The Opéra de Québec opened its 35th season with Werther, a dramatic French opera written by Romantic French composer Jules Massenet at Salle Louis-Fréchette in the Grand Théâtre de Québec.
The four-act opera mostly centres on two characters: Werther, a young poet, sung by tenor Antoine Bélanger, and Charlotte, Bailli’s older daughter, sung by mezzo-soprano Julie Boulianne. During the two-hour-and-forty-five-minute performance, we discover how Werther has feelings for Charlotte, though later in the first act, we learn that Charlotte has already vowed to marry Albert (sung by baritone Hugo Laporte). Does Charlotte remain faithful to Albert, or does she fall prey to Werther’s attraction? Throughout the performance, the characters drag us through emotions ranging from happiness to broken heartedness.
Casting was the main characteristic of this production. Opéra de Québec decided to use French-Canadian artists for each role. In addition to Bélanger, Boulianne and Laporte, we saw and heard soprano Magali Simard-Galdès (Sophie, Charlotte’s sister), bass Marcel Beaulieu (Bailli, Charlotte’s father), tenor Éric Thériault (Schmidt, Bailli’s friend), baritone Dion Mazerolle (Johann, Bailli’s friend), tenor Dominique Gagné (Brühlmann, a young man), and soprano Andréanne Guay (Kätchen, a maiden). The cast was rounded out with six children.
If there was one spectacular aspect that stood out during last night’s performance, it was diction. The vibrant acoustics in Salle Louis-Fréchette helped the audience understand what each character was saying above the orchestra. Given that the opera was presented in French, why were surtitles even used? Considering that all the singers were native French speakers, it was clear that they fully understood the texts and effectively coloured them with emotions specific to their roles.
Superb diction comes with beautiful singing. Some singers stood out throughout the opera.
First, Antoine Bélanger. He was one of the soloists in Carmina Burana, presented by the Orchestre symphonique de Longueuil at Salle Pratt-Whitney this past spring, and his colour and tessitura fit him well in Orff. Last night’s performance was no different. Bélanger’s voice was round; his timbre, dramatic, making him the perfect fit for the title role. He showed great vocal control, showing no sign of fatigue from start to finish.
Second, Julie Boulianne. Although she identifies herself as a mezzo-soprano, she is capable of singing in extremely high registers—again, without vocal fatigue. Like Bélanger, Boulianne can take on dramatic roles (Charlotte is a prime example). In addition, she is comfortable with light, lyrical solos, as is evident on some of her recordings.
Third, Marcel Beaulieu. Who said that true basses didn’t have a high tessitura? Beaulieu proved the skeptics wrong. He had a round, relaxed sound, and his high notes came out without forcefulness.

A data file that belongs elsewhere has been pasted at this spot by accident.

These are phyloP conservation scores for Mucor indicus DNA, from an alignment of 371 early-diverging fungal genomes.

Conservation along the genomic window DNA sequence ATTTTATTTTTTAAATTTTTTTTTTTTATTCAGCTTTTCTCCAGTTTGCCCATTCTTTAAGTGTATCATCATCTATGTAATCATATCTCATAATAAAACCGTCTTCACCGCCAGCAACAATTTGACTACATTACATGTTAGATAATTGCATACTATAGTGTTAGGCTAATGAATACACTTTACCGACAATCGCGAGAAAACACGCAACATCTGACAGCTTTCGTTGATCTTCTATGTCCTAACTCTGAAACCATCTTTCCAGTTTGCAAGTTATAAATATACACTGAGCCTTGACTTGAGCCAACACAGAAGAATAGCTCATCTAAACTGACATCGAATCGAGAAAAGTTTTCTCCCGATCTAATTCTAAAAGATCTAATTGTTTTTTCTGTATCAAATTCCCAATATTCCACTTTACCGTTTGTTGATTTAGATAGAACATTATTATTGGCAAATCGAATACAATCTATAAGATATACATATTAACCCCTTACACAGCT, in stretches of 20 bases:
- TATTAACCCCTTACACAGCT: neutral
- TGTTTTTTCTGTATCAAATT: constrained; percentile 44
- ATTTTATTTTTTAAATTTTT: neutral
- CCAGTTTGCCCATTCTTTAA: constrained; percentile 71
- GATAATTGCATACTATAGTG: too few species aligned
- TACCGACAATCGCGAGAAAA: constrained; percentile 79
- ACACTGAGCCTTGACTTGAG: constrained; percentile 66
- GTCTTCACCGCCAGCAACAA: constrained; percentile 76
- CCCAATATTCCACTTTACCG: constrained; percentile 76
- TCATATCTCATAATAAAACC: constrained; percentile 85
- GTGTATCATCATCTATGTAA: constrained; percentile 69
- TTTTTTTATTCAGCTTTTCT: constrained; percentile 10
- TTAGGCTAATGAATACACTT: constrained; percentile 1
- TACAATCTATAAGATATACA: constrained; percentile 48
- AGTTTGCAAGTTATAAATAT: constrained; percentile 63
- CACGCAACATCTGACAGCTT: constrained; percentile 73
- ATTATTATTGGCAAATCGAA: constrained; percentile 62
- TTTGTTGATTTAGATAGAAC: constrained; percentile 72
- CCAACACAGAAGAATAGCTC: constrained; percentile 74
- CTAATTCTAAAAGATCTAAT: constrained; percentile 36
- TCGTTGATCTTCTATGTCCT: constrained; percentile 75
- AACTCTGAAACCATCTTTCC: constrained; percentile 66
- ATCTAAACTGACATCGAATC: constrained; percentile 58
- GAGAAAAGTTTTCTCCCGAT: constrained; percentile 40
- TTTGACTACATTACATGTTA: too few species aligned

The staging was another plus. Instead of extravagant sets, we were greeted to simple accessories: a room garnished with furniture, another room with a desk and harpsichord (decorated in form of a right angle), and a snow scene with Charlotte and Werther (Werther lying down on a chair, covered in blood). The lighting was simple, too. For example, in the third act, the stage was completely black, though we did see a white light in the background. In the last act, the stage turned blue while the snow was falling. We owe this simplicity to stage director Bruno Ravella. His idea was to stick to the original libretto and action as much as possible without falling into excess.
Lastly, the orchestra added a great touch to the performance. The Orchestre symphonique de Québec (OSQ) was led by Jean-Michel Malouf, Jean-Marie Zeitouni’s assistant, at the Tuesday and Thursday performances. (Zeitouni conducted last Saturday’s production, however, and will do the same tomorrow night.)
Unlike some shows, where orchestras have a bad habit of drowning out singers, the OSQ was more disciplined, containing their volume enough to allow the soloists to project without having to force. It was clear that the OSQ simply accompanied the soloists; it didn’t have much of a major role to play—except, probably, the saxophonist who played with Charlotte in “Va, laisse couler mes larmes” in the third act, an aria highlighting the protagonist’s sadness while reading the love letters Werther left on his desk.
One instrumental surprise awaited us: an organ—or something that sounded like one. We heard the organ sound in the second act, celebrating Albert’s and Charlotte’s wedding and the pastor’s 50th birthday. Does Salle Louis-Fréchette have an organ pipe? That’s anyone’s guess. The sound did add a nice touch to the performance, though.
If you’re looking for French opera beyond Carmen, Opéra de Québec has got you covered with this Massenet masterpiece. Though Werther may be Wagnerian in style, per some 19th-century French critics, Massenet tried to stick with Impressionism, typical of the French period, and even stepped into the Italian period with a touch of verismo. German and Italian opera fans will also love Werther.
Werther by Jules Massenet (1892)
Presented by Opéra de Québec
Grand Théâtre de Québec, Salle Louis-Fréchette
October 20, 23, 25, 27 2018 (performance reviewed Oct. 25)
Orchestre symphonique de Québec
Jean-Marie Zeitouni, conductor (October 20 & 27)
Jean-Michel Malouf, assistant conductor (October 23 & 25)